While the dead rising from graves is pretty common in the horror story canon, the specific image of a skeleton rattling his coffin lid is an allusion to Edgar Allan Poe’s story “The Premature Burial.”

For those who haven’t read the short story but have seen any of its film or television adaptations, the tale’s storyline is different. The story opens with several accounts of premature burials—most likely inspired by newspaper articles of the day. Consider these notes by Stephen Peithman in The Annotated Tales of Edgar Allan Poe:

“While rather farfetched today, premature burial did occur occasionally in Poe’s day, although not to the extent one would think after reading his tales on the subject. Some instances are recorded in George Alfred Walker’s Gatherings from Grave Yards (1839)…apparently due to a lack of sophisticated medical equipment. In order to avoid this problem, a “life-preserving coffin” was invented in 1843, mentioned by N.P. Willis in the New Mirror of November 18, so constructed as to give the victim air and a means to signal to those above ground that he was alive.[1]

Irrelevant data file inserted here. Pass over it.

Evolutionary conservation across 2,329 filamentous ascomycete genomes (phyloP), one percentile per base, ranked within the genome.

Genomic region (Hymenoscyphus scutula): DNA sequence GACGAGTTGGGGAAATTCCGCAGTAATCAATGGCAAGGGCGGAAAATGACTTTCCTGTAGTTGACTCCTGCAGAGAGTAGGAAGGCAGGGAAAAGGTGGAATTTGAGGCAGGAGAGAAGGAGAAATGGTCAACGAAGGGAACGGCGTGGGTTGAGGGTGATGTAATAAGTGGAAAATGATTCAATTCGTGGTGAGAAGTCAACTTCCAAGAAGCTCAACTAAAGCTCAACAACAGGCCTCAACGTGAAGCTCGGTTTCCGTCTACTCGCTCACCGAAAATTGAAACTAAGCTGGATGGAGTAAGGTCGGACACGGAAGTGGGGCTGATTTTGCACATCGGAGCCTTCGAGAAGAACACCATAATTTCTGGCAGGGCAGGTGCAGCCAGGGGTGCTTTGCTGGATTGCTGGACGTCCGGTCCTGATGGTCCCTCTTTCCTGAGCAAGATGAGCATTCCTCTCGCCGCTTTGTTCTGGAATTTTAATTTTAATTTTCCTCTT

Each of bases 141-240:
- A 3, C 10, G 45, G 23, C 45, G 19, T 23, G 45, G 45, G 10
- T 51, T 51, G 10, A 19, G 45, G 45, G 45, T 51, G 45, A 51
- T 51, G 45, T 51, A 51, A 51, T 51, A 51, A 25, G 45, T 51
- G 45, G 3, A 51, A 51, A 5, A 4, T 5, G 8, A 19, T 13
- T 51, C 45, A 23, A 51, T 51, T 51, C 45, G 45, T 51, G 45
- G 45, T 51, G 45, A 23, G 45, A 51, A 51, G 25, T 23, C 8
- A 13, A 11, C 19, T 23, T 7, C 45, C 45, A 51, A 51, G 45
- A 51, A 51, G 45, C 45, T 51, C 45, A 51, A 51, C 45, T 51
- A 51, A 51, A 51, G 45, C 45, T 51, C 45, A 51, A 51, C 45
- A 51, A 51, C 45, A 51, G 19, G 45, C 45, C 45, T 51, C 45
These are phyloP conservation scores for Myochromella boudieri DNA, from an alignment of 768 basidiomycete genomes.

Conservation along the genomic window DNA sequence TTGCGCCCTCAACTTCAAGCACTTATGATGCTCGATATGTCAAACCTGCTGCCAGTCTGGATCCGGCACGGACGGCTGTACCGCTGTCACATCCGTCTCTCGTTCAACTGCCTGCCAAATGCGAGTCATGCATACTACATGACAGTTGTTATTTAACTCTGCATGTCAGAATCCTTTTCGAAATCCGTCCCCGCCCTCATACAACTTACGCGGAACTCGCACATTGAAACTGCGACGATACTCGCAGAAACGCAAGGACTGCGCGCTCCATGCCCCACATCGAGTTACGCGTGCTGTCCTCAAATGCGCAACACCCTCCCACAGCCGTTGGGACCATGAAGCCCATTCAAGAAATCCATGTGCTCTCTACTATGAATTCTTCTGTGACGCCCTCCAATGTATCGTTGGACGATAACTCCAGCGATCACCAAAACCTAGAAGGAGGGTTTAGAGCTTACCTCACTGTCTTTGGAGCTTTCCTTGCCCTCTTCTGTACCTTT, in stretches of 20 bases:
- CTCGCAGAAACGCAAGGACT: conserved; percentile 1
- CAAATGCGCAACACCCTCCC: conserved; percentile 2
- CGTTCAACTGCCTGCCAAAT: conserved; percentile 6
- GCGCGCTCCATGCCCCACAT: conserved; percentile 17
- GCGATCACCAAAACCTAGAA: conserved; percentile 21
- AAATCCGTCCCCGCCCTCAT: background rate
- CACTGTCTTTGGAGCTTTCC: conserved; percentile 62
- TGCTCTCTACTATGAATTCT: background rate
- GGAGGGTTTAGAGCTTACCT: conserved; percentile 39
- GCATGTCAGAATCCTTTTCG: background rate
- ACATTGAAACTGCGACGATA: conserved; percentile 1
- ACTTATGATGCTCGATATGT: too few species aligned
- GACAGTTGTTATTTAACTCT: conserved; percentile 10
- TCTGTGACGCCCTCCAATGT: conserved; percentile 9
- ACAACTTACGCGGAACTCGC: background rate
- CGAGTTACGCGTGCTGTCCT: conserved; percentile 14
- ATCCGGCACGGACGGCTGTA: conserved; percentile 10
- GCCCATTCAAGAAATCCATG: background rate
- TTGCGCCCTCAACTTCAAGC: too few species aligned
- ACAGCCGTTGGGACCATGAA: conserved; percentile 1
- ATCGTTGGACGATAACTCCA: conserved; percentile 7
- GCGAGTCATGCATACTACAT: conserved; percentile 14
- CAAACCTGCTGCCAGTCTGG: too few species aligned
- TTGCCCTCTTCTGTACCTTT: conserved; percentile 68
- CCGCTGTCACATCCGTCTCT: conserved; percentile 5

Commentary on Poe’s description of a Baltimore incident:

“A similar story appears in the Lancaster(Pennsylvania) Democrat December 5, 1845.”[2]

Commentary on Poe’s description of the unfortunate story of a wealthy young girl:

“Poe’s source here may be a story in the Philadelphia Casket, September 1827, entitled “The Lady Buried Alive,” which in turn admits to borrowing from two older stories…As for the names, they are all Poe’s invention, as is the date.”[3]

Whether Poe’s piece was based on real incidents or not, it’s reasonable to think that the terrified skeleton clawing to escape his coffin may have been inspired by a few passages in his “The Premature Burial.” One of the reports Poe presents contains direct reference to a skeleton: